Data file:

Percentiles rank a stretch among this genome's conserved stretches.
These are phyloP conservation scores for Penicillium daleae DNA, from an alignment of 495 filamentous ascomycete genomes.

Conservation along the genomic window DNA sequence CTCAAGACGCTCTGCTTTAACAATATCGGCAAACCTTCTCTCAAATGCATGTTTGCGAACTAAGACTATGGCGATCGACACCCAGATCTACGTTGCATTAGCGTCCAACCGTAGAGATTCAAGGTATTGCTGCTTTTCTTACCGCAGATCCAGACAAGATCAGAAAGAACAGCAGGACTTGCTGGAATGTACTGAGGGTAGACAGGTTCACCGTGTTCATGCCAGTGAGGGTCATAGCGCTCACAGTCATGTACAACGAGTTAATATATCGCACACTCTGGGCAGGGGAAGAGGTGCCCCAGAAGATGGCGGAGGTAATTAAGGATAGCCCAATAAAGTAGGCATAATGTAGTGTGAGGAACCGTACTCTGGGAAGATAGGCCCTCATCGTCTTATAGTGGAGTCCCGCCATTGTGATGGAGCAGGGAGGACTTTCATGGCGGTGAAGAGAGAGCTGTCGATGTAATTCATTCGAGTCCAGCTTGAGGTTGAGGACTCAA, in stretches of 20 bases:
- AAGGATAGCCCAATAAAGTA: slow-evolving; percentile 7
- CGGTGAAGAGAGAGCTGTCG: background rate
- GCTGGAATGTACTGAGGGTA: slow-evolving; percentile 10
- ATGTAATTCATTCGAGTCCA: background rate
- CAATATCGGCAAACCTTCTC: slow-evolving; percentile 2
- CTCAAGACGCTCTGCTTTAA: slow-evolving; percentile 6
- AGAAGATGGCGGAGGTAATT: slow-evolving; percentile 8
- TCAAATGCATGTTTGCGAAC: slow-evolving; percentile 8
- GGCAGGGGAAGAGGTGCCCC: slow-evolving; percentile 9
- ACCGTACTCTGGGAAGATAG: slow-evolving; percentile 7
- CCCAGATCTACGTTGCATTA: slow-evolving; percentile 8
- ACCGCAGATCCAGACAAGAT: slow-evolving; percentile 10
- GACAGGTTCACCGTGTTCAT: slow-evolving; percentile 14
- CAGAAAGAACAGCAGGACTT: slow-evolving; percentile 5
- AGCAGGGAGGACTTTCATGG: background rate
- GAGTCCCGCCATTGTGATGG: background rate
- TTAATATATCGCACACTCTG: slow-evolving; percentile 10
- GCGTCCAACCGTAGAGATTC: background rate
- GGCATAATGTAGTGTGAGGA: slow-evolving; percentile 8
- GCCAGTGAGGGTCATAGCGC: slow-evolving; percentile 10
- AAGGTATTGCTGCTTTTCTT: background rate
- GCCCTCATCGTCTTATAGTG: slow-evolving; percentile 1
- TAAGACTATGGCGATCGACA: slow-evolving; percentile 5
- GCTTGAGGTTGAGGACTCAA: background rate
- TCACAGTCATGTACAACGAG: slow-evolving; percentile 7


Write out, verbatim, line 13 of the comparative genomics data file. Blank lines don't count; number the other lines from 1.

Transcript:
- ACCGTACTCTGGGAAGATAG: slow-evolving; percentile 7